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Cultivating New Mindsets Prize

source of education

Takayama Shokai Corporation


This is a project to create new value for society from the children’s perspective through “Made in Elementary School,” which was created by children based on materials they learned about plastic recycling by collecting and sorting into products themselves from teaching materials discarded after study in public education across the country.

Detailed explanation of the submitted project or idea.

School materials are mostly plastic, and most of them are discarded by households after use. More than 3,000 tons are disposed of annually as they are manufactured to suit the number of children in the market, which has remained unchanged for decades. Japan is known as a plastic-rich country, and we have begun to address this issue because we feel that the global plastic challenge will become even greater in the future, and we are facing the challenge of education that leaves this problem behind. This is a project to share the issue with children together with local communities and social stakeholders, and to create “Made in Elementary School” in society from plastic teaching materials used by the children themselves at their school bases. We believe that it is important for children to learn about the collection, sorting, shredding, and commercialization of plastic materials, and to raise their awareness of the importance of reducing the generation of plastic materials and horizontal recycling through their involvement with the plastic materials produced by society. We believe that this project will have a great effect with the cooperation of local educational material dealers who have sales networks in schools throughout Japan. Although we have just started, we are moving forward with cooperation from universities, companies, and local governments.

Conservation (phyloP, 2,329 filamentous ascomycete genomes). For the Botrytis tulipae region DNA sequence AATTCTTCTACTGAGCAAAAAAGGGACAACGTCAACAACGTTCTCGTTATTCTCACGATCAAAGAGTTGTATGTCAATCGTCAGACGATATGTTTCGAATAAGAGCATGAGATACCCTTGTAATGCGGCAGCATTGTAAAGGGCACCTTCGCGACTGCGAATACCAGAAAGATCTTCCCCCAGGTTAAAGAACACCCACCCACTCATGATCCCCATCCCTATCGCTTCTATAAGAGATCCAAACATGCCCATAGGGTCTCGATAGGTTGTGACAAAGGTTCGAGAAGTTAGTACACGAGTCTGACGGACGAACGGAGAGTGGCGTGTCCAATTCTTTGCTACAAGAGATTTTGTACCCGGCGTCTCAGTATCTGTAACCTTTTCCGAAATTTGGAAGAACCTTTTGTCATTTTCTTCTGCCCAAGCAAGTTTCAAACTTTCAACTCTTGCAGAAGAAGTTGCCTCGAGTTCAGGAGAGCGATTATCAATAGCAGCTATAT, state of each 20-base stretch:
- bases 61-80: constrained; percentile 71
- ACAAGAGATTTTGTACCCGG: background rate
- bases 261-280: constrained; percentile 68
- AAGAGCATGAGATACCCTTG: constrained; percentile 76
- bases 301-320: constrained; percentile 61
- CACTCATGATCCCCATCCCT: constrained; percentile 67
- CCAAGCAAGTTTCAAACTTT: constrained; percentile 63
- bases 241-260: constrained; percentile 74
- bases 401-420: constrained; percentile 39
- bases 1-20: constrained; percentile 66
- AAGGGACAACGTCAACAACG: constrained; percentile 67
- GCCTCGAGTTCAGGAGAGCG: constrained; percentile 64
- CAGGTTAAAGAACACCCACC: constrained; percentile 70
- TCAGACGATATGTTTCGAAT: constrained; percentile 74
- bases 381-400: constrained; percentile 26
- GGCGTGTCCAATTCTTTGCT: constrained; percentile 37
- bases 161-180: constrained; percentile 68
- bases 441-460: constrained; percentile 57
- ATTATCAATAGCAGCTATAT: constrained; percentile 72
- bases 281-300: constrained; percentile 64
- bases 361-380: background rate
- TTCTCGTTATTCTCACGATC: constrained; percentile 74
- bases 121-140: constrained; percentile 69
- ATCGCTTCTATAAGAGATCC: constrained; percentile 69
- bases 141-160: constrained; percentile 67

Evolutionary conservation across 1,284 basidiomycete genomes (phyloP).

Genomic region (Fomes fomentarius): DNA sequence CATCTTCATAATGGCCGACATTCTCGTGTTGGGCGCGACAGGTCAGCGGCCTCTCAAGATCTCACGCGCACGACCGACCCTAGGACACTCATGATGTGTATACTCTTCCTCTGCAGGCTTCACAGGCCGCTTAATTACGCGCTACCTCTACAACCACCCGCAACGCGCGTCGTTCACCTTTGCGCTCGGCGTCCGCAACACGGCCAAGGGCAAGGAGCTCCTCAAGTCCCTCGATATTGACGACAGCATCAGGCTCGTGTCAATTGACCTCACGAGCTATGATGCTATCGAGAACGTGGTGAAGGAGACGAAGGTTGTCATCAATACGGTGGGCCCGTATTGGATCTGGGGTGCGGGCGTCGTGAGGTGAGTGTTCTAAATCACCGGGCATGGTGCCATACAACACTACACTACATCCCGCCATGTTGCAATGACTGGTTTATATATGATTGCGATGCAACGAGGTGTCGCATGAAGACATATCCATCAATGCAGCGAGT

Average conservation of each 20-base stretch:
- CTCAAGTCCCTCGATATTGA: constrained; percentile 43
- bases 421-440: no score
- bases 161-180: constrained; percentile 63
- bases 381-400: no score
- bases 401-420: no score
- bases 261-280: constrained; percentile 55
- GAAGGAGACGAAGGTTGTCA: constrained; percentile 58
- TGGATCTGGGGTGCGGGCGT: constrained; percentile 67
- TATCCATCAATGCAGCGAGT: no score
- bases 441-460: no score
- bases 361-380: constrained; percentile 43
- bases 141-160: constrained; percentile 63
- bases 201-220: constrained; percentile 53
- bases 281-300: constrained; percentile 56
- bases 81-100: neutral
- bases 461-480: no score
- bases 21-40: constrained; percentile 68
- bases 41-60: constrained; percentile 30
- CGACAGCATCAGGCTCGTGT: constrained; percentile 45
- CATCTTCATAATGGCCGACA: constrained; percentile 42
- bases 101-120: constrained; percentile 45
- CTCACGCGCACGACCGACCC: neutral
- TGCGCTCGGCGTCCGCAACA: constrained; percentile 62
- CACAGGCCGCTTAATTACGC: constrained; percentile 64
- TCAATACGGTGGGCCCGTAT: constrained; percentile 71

Comments from Judges

Yeliz Mert

Knowledge Sharing Coordinator at Global Landscapes Forum

Cultivating New Mindsets Prize

This is a wonderful project! In a world where citizens are reduced to become consumers, this project is offering a new way of consuming and producing. And not only that, they are teaching children both of these ways of engaging with life early on so they develop a healthy relationship to both of these. Besides, engaging with craftsmanship early on, raising materials awareness in children who are exposed to lots of screens and helping them understand consequences of their actions as human beings in this world are all so -very- valuable. When I see an intentional and purposeful project like this one, where children are being introduced to responsible consumption and production and sustainable ways of thinking, I can only get hopeful for a better world.

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